Robert Stack had great voice for it. Peter Graves was a close second. It was forceful and dramatic, without lapsing into camp or hammy overacting. There was a serious to it, but he could also be a bit tongue-in-cheek for some of the more outlandish stories.  Consider trying something like this out with your group.

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How Unsolved Mysteries Helped Me Find My GM Voice

RPGaDay is an annual event held each August. It asks tabletop gamers to use provided daily prompts to express something fun, interesting, and positive about the hobby. David F. Chapman (Autocratik), the award-winning game designer, created it.

About Dancing Lights Press

Dancing Lights Press is a lo-fi publisher of tabletop roleplaying systems and system-agnostic creative aids, including the best selling Building series, the DoubleZero action thriller system, and Hippogryph, a fantasy story game system with traditional  roots. Our products embrace a minimalist aesthetic in design and presentation because roleplaying is an activity, not a collection of expensive rulebooks.

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Weighing What You Want Against Player Expectations

“I think it’s terribly dangerous for an artist to fulfill other people’s expectations. I think they generally produce their worst work when they do that.”

David Bowie, 1997 interview

I write systems and settings that I want to play, but don’t already exist. They’re created based on my preferred style of play, and the parts of tabletop roleplaying that I enjoy most. The tools that I create are things I use for building characters, worlds, and adventures. They’re all the products that I would buy, if I weren’t the one making them. My own expectations take precedence over other peoples’. These are the things I want.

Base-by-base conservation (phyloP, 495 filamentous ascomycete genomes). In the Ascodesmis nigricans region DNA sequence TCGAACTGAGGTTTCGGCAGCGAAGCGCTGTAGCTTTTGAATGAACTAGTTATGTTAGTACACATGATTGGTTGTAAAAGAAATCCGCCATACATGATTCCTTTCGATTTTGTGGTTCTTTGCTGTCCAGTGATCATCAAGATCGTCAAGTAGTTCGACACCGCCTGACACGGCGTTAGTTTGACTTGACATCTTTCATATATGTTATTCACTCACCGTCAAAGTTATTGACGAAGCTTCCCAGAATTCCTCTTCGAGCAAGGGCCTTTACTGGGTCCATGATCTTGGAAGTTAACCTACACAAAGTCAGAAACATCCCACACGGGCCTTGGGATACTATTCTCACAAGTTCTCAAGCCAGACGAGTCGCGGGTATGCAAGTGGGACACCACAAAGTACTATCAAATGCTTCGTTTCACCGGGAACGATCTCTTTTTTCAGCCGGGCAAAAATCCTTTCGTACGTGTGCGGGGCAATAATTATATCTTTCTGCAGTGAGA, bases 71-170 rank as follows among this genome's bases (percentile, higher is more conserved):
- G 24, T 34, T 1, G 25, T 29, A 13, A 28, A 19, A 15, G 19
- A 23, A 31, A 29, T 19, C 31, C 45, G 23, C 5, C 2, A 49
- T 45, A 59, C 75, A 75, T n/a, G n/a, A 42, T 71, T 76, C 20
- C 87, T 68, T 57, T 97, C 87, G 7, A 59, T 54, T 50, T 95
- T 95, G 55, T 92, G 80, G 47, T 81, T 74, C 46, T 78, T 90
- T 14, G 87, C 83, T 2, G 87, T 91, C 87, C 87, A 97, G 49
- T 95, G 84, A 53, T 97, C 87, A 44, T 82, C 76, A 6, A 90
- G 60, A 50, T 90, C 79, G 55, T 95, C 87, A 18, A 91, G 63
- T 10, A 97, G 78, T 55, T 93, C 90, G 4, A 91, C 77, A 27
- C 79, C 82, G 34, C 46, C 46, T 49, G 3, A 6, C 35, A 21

Of course, these aren’t the things everyone wants. That’s okay. I’m fine with no creating monstrous, expensive hardcover books. That’s not the problem I’m solving for. As a consumer, I can’t afford that stuff. As a minimalist, I don’t have the space for it in my apartment. PDFs and eBooks are better choices for me. I’m not making things in a format that I wouldn’t buy.

This naturally means that people constantly tell me I’m doing it wrong. According to whom? I’m happy with the things I write. I’m making a modest living at it. That’s all I want. And at some point, that’s also really all I need.

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Enter your email address to receive notifications of new releases, products in development, and other news and updated from Dancing Lights Press by email.

Weighing What You Want Against Player Expectations

RPGaDay is an annual event held each August. It asks tabletop gamers to use provided daily prompts to express something fun, interesting, and positive about the hobby. David F. Chapman (Autocratik), the award-winning game designer, created it.

About Dancing Lights Press

Dancing Lights Press is a lo-fi publisher of tabletop roleplaying systems and system-agnostic creative aids, including the best selling Building series, the DoubleZero action thriller system, and Hippogryph, a fantasy story game system with traditional  roots. Our products embrace a minimalist aesthetic in design and presentation because roleplaying is an activity, not a collection of expensive rulebooks.

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Why Is Roleplaying Hard to Learn?

Dancing Lights Press

The first time I played Dungeons & Dragons was in 1978. Yes, I’m really that old. There weren’t any groups around to join back then. I wanted to play, which meant that I had to learn how to be the Dungeon Master. That’s why I have nothing but sympathy for people that find roleplaying hard to learn. Even having nothing to worry about other than the core mechanic and your character’s abilities can be daunting. I think that’s why so many new players tend to drop out within the first few sessions.

Scott Niswander addresses this, and many other issues, in his latest video. He chronicles his journey from finally getting to play D&D (and having a bad initial experience) to running a one-shot within a year. It covers all of the obstacles he faced. He talks honestly about the things that killed his enthusiasm. Then he explains how he found his interest again, and fell completely in love with roleplaying.